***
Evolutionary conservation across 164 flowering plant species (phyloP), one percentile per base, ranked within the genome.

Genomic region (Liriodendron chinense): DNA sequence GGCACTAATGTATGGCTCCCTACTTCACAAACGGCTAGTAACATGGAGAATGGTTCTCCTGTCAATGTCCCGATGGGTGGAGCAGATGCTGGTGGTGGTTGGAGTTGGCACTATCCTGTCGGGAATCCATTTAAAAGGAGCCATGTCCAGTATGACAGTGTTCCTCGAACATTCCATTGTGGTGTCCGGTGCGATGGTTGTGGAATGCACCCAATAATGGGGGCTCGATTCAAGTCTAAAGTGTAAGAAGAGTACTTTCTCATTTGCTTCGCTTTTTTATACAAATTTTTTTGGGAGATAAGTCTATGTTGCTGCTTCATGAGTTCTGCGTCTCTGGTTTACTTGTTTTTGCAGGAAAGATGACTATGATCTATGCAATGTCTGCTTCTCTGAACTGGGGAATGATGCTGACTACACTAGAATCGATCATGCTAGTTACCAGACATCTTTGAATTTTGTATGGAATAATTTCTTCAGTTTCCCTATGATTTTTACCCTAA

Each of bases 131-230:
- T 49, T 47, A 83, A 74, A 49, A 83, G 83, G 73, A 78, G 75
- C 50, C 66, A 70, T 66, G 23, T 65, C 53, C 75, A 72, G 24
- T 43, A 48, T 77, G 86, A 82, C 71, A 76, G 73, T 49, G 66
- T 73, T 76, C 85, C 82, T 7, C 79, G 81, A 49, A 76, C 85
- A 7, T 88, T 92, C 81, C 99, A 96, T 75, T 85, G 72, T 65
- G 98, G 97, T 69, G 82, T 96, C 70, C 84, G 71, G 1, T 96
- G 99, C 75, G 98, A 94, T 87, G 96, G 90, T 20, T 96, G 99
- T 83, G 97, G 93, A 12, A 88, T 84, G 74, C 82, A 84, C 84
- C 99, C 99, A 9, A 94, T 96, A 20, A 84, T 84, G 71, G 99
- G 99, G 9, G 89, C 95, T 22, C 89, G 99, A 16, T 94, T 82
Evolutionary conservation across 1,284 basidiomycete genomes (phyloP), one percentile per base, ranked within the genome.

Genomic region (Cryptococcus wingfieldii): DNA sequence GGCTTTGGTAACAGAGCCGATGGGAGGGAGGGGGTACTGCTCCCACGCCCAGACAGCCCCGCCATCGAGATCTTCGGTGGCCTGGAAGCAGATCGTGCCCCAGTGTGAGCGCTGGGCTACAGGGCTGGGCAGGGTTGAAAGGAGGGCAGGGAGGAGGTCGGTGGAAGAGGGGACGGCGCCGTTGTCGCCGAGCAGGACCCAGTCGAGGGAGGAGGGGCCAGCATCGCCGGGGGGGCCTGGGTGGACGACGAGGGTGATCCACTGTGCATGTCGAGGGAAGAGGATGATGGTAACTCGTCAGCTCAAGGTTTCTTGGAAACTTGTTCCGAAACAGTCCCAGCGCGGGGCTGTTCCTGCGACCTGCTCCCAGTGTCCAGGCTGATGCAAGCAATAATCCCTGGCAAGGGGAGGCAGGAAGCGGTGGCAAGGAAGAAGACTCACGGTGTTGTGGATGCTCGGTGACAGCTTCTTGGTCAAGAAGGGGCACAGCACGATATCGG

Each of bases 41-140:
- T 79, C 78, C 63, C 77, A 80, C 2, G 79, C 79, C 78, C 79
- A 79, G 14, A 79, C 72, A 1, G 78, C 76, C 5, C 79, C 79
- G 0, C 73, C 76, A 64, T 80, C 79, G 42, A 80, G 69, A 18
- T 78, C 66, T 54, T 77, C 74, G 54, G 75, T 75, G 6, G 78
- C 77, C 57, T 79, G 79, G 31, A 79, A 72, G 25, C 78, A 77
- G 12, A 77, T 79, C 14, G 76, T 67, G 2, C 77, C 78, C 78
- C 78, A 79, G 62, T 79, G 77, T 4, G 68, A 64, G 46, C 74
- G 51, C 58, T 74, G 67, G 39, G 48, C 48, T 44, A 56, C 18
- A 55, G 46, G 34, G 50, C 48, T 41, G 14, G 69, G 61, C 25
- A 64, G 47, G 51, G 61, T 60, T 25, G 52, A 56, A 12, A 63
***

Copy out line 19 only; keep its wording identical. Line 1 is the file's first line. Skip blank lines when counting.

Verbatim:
- G 0, C 73, C 76, A 64, T 80, C 79, G 42, A 80, G 69, A 18